I don’t think I’m a particularly clumsy person, but I suppose we all have our moments. The other week, I dropped something onto my favourite tea mug, and chipped off a bit of ceramic from the lip. The damage isn’t that terrible — the mug is very much still useable — but the missing piece is quite obvious.

It was one of those moments of inexplicable, disproportionate sadness. It was probably the fact that the damage happened so suddenly, and could have been prevented had I just held onto the other item a bit more tightly. Also, the mug has sentimental value, as do most things I use frequently, so I could not even consider getting rid of it (either by means of disposal or donation).

Fortunately, I have another of the very same mug in the back of the cupboard, so here was a solution: consign the chipped mug to the back of the cupboard, and use the other one instead. It seemed reasonable enough, but I still hesitated to swap them over. It seemed wrong in some way.

I think, at the time, I was reminded of a blog post I read some time ago (it’s very possible that I’ve mentioned this before, and I still don’t remember whose blog it was on, so sincere apologies if it is, in fact, yours). The blogger wrote that they always buy the dinted cans at the supermarket because most people pass over them in favour of non-dinted ones, but the contents of both are the same.

So then I realised it was a rather superficial thing to do, to stop using a mug just because it’s a bit chipped. And it was the whole mentality of disposability that’s so pervasive in modern society — that’s what bothered me.

A colleague of mine once tried to throw away a pen because it wasn’t writing – no ink was coming out. I was nearby at the time, so I actually retrieved it from the bin, and all I had to do was carry it around in my pocket for a while to make it work. It was a new pen that was clearly full of ink. It bothered me that he didn’t try very hard to fix it before giving up on it.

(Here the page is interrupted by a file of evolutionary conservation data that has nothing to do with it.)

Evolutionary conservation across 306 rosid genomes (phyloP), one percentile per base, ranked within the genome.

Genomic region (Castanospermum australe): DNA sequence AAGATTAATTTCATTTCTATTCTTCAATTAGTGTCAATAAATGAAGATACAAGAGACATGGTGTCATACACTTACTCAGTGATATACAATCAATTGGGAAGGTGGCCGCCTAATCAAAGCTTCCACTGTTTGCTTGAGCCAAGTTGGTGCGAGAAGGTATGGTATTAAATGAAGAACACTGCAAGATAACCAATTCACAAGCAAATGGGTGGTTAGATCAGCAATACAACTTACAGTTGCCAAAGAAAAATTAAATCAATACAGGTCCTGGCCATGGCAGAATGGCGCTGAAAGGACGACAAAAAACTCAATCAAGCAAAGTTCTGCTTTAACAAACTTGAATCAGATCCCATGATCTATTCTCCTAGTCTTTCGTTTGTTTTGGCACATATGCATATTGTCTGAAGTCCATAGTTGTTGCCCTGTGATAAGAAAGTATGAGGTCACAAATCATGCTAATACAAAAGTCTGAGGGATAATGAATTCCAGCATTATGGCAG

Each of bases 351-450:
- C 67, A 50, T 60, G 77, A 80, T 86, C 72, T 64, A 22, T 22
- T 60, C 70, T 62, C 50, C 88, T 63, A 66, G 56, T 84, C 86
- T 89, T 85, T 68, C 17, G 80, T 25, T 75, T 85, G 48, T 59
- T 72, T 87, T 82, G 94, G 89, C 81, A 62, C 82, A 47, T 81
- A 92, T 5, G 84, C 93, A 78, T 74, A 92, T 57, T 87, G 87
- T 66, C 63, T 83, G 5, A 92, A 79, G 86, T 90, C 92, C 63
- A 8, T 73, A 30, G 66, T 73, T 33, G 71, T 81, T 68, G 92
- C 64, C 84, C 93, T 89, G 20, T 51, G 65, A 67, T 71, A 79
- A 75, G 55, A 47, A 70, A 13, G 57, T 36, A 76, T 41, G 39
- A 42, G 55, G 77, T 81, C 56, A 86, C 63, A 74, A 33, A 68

So I kept the pen, and I kept the mug. And I still use that same mug in much the same way I used it before it was chipped. Nothing has really changed, except maybe it has a bit more character — something to mark it as the favourite.

6 thoughts on “chipper

  1. You raise a good issue about how quickly people are willing to dispose of something. I’m glad you retrieved the pen and got it working again. There must be good karma in that. And as for your chipped mug, maybe someday it can become a pen holder. 😉

    • Haha that is good thinking! I’m not allowed to have liquids at my desk at work, but if it was just holding pens, that would be fine. And it would brighten up my desk too!

  2. Sharon, I thought about this over night. As someone who routinely fetches and revives *other* people’s cast-offs (and nurses along whatever ailing possessions I own), I totally get this. On the other hand, I’ve started to take the position that I shouldn’t keep anything around that makes me feel guilty or bad when I look at, including things I’ve damaged. It is significant how much emotion objects can elicit for better and worse.

    • Fair point. The chip did make me feel guilty initially, but I’m glad I changed the way I looked at it. Otherwise, yes, it would’ve had to go (and not just to the back of the cupboard)

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